# Bound surface charge on a linear dielectric half-cylinder

#### Daniel Sellers

1. The problem statement, all variables and given/known data
Problem statement in attached photo. This is an ungraded assigned problem which I am using to study for an exam, so I don't need the whole solution just help with a couple of points I am confused about.

One: Part d) is really important to how I will answer part b). If we can use Gauss's law to find D then part b) should be very easy. If we can't then I suppose I will have to use boundary values to solve for P somehow in order to find the bound charges.

I don't see any reason why we shouldn't be able to, but one (very flawed) online solution said we could not, and the fact that we are asked the question makes me nervous about proceeding this way, so I wanted to ask some of the critical experts that frequent this forum.

Two: Why is the fact Xe << 1 relevant? This also seems to point me towards using boundary value equations to solve the problem, but I'm simply not familiar enough with this material yet to confidently set up the problem.

2. Relevant equations

P = ε0χeE

Gauss's law for electric displacement?

D = ε0E + P = εE

3. The attempt at a solution

I am fairly confident that I have solved part a) correctly and that I can solve the rest if the above points are clarified

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#### TSny

Homework Helper
Gold Member
1. The problem statement, all variables and given/known data
One: Part d) is really important to how I will answer part b). If we can use Gauss's law to find D then part b) should be very easy. If we can't then I suppose I will have to use boundary values to solve for P somehow in order to find the bound charges.

I don't see any reason why we shouldn't be able to...
In order to use Gauss' law, there needs to be enough symmetry so that there will exist a particular shape of the Gaussian surface that will allow you to simplify $\oint \mathbf{D \cdot da}$. So, think about whether there is sufficient symmetry in this problem.

Two: Why is the fact Xe << 1 relevant?
This will allow you to use approximations in which you only need to be accurate to first order in $\chi_e$. For example, it should be easy to find an expression for the polarization $\mathbf{P}$ that is accurate to first order in $\chi_e$ if you know $\mathbf{E}$ due to the line charge.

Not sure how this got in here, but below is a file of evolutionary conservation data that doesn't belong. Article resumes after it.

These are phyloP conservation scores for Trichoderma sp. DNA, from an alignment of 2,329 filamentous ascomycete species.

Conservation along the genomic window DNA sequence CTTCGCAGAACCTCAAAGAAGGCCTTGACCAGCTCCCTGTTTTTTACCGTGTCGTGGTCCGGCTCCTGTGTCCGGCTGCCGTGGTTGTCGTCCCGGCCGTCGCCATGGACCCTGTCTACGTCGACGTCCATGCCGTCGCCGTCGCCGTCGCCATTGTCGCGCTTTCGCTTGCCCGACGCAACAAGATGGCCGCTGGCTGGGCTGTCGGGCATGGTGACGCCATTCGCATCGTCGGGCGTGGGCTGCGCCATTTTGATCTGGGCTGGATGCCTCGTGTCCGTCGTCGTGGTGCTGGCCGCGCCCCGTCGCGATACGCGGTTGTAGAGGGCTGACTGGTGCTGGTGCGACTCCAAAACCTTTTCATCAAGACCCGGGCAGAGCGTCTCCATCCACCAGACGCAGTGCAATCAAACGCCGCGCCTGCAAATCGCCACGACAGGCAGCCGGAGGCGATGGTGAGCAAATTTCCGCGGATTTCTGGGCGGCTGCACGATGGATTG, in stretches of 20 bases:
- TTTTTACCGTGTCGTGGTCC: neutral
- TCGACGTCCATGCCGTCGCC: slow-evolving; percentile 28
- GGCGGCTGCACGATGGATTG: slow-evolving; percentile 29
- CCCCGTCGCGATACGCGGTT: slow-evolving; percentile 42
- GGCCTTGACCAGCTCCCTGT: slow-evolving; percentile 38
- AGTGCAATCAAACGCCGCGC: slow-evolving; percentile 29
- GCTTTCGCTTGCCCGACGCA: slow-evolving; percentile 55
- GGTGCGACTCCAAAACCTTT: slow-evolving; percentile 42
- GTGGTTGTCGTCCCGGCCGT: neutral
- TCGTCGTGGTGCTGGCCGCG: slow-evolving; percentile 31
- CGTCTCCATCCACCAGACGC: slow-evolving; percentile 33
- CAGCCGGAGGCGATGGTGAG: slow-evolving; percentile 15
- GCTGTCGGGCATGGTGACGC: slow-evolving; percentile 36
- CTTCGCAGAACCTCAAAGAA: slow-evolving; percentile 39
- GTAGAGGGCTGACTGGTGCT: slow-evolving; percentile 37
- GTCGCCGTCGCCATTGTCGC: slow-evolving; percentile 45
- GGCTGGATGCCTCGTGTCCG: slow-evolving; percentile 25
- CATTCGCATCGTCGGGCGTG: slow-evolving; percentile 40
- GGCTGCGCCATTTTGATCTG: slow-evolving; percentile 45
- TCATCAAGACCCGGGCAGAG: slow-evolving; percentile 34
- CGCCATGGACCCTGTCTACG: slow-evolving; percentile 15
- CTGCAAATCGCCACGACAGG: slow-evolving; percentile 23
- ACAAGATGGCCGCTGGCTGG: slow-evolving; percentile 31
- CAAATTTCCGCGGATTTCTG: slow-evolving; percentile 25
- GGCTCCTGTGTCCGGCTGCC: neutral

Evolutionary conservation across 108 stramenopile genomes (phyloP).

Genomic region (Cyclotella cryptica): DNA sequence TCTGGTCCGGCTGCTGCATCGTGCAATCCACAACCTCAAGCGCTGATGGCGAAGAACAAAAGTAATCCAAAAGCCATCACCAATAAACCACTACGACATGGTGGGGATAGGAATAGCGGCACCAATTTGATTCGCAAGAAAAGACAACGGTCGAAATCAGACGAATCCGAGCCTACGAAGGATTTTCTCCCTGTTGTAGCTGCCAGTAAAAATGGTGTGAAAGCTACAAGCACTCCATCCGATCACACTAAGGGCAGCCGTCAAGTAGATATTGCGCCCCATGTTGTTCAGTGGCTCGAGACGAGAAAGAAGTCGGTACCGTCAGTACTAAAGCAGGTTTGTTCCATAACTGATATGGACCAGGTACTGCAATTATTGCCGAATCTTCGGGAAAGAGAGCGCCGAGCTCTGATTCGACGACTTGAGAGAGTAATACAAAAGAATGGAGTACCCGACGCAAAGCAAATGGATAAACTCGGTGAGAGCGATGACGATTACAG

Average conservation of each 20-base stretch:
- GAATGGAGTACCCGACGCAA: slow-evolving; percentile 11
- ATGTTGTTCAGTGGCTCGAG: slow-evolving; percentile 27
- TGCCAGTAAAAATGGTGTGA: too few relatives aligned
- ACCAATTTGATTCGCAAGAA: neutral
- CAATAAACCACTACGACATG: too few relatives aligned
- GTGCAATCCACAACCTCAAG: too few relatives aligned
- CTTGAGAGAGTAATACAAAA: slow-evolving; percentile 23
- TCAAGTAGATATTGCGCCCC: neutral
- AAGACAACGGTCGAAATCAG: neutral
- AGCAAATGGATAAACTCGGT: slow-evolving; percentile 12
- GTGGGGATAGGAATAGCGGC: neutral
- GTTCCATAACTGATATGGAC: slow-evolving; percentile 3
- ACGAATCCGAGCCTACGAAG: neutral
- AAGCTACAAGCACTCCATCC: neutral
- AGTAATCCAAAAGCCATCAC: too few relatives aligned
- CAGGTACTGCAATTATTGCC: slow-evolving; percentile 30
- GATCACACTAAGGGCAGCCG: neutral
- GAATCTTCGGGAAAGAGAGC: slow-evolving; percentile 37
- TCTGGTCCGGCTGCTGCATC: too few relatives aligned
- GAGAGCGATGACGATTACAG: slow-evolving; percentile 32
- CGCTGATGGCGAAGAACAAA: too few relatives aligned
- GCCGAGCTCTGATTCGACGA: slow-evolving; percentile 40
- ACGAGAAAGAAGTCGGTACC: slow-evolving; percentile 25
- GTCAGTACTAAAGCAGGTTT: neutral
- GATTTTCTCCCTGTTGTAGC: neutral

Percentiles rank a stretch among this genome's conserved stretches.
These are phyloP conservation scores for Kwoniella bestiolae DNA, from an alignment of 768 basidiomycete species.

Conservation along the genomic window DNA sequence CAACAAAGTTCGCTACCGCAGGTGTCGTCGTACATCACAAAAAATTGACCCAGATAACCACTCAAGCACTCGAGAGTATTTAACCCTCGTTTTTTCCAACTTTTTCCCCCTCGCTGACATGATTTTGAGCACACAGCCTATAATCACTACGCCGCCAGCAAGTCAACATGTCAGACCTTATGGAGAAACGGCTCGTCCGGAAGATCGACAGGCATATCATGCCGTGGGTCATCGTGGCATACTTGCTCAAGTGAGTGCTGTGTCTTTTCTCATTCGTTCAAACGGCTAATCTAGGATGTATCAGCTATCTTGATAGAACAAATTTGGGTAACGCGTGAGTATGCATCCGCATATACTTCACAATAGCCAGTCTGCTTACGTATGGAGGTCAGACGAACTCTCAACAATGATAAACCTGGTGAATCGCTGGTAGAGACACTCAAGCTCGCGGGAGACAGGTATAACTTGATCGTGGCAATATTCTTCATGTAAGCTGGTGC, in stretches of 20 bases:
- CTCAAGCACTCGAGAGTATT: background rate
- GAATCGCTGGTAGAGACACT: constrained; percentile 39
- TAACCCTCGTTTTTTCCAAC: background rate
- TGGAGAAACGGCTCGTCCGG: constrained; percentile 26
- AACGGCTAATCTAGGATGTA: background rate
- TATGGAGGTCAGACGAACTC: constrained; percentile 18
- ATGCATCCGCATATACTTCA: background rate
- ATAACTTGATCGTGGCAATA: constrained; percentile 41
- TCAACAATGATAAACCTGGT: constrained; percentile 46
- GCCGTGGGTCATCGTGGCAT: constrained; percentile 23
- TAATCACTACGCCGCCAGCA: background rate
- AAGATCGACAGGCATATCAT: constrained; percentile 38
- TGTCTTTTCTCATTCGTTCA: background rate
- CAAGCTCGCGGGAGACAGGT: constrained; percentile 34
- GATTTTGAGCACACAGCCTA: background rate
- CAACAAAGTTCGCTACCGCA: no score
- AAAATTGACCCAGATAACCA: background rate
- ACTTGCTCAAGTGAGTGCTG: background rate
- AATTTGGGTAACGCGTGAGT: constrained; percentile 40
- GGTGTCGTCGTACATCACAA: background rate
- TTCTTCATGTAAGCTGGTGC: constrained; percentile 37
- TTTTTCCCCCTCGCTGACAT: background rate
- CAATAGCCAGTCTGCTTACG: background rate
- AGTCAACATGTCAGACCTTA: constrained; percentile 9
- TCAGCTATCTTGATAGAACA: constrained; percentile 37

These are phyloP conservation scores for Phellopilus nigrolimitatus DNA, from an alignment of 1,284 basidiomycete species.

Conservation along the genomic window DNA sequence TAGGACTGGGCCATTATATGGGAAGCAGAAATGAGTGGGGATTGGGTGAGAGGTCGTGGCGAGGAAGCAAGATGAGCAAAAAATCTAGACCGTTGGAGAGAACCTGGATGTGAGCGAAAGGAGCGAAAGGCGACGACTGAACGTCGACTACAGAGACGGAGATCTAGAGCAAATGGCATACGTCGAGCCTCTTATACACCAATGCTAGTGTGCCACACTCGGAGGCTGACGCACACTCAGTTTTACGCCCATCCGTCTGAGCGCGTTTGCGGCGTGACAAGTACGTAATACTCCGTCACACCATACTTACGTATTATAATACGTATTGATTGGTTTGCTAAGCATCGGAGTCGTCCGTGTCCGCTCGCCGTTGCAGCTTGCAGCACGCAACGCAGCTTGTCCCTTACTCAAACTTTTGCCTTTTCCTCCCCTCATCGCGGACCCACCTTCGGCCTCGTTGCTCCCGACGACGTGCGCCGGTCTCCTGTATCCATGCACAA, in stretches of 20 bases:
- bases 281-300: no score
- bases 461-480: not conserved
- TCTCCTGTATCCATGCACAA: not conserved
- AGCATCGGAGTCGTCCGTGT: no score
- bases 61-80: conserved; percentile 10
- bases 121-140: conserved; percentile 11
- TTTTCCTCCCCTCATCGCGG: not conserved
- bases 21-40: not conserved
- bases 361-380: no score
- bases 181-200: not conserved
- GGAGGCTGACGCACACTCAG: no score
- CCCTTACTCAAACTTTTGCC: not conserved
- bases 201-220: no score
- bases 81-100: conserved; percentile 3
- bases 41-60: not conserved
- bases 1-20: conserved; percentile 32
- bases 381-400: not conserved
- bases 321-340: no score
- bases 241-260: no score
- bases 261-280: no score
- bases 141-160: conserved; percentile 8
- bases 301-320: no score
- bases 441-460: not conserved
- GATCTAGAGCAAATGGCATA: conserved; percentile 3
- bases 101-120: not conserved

Last edited:

#### Daniel Sellers

When considering the free charge only, we have cylindrical symmetry, but that symmetry does not apply to the entire problem. So for now I will abandon using Guass's law.

As for χe, assuming that it is very small let's us say that ε ≈ ε0. This would suggest that the electric field in the dielectric is approximately the field we would see from the charged wire alone.

Then P ≈ χeλ/(2πr) in the radial direction.

Is this close to what you meant?

#### TSny

Homework Helper
Gold Member
When considering the free charge only, we have cylindrical symmetry, but that symmetry does not apply to the entire problem. So for now I will abandon using Guass's law.
Right.

As for χe, assuming that it is very small let's us say that ε ≈ ε0. This would suggest that the electric field in the dielectric is approximately the field we would see from the charged wire alone.

Then P ≈ χeλ/(2πr) in the radial direction.

Is this close to what you meant?
Yes, exactly what I meant.

#### Daniel Sellers

Terrific! Back to practicing electrostatics problems then.

"Bound surface charge on a linear dielectric half-cylinder"

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